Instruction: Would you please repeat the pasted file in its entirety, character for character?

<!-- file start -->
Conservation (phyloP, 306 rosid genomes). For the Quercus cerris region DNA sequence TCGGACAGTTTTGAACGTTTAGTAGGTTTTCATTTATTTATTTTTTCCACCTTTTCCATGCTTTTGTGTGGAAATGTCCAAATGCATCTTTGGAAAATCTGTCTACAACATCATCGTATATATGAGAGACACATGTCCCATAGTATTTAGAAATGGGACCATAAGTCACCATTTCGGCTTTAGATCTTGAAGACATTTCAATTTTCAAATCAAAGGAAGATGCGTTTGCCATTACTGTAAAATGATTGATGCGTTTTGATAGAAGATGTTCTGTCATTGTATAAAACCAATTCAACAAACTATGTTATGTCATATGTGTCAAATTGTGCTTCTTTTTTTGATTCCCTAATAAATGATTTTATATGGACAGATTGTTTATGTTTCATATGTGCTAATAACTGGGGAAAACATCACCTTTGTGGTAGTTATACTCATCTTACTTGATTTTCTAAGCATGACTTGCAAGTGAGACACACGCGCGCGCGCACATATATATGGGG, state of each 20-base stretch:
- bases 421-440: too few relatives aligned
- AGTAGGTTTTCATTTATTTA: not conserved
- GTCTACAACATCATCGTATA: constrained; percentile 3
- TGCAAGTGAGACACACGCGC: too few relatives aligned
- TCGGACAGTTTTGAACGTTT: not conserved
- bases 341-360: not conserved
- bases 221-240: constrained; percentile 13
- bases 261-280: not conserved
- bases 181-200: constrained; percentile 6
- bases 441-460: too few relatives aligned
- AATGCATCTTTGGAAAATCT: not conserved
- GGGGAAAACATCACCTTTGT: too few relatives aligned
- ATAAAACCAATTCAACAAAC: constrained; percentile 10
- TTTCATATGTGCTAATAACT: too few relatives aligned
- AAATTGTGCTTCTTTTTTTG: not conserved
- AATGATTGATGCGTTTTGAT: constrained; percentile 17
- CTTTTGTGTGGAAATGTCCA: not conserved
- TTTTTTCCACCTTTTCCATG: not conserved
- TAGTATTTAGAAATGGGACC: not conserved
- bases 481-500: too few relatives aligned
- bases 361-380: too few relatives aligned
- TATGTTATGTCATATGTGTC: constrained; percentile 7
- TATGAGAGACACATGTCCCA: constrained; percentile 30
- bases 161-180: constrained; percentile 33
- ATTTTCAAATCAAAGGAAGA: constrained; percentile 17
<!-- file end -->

Conservation (phyloP, 306 rosid genomes). For the Quercus cerris region DNA sequence TCGGACAGTTTTGAACGTTTAGTAGGTTTTCATTTATTTATTTTTTCCACCTTTTCCATGCTTTTGTGTGGAAATGTCCAAATGCATCTTTGGAAAATCTGTCTACAACATCATCGTATATATGAGAGACACATGTCCCATAGTATTTAGAAATGGGACCATAAGTCACCATTTCGGCTTTAGATCTTGAAGACATTTCAATTTTCAAATCAAAGGAAGATGCGTTTGCCATTACTGTAAAATGATTGATGCGTTTTGATAGAAGATGTTCTGTCATTGTATAAAACCAATTCAACAAACTATGTTATGTCATATGTGTCAAATTGTGCTTCTTTTTTTGATTCCCTAATAAATGATTTTATATGGACAGATTGTTTATGTTTCATATGTGCTAATAACTGGGGAAAACATCACCTTTGTGGTAGTTATACTCATCTTACTTGATTTTCTAAGCATGACTTGCAAGTGAGACACACGCGCGCGCGCACATATATATGGGG, state of each 20-base stretch:
- bases 421-440: too few relatives aligned
- AGTAGGTTTTCATTTATTTA: not conserved
- GTCTACAACATCATCGTATA: constrained; percentile 3
- TGCAAGTGAGACACACGCGC: too few relatives aligned
- TCGGACAGTTTTGAACGTTT: not conserved
- bases 341-360: not conserved
- bases 221-240: constrained; percentile 13
- bases 261-280: not conserved
- bases 181-200: constrained; percentile 6
- bases 441-460: too few relatives aligned
- AATGCATCTTTGGAAAATCT: not conserved
- GGGGAAAACATCACCTTTGT: too few relatives aligned
- ATAAAACCAATTCAACAAAC: constrained; percentile 10
- TTTCATATGTGCTAATAACT: too few relatives aligned
- AAATTGTGCTTCTTTTTTTG: not conserved
- AATGATTGATGCGTTTTGAT: constrained; percentile 17
- CTTTTGTGTGGAAATGTCCA: not conserved
- TTTTTTCCACCTTTTCCATG: not conserved
- TAGTATTTAGAAATGGGACC: not conserved
- bases 481-500: too few relatives aligned
- bases 361-380: too few relatives aligned
- TATGTTATGTCATATGTGTC: constrained; percentile 7
- TATGAGAGACACATGTCCCA: constrained; percentile 30
- bases 161-180: constrained; percentile 33
- ATTTTCAAATCAAAGGAAGA: constrained; percentile 17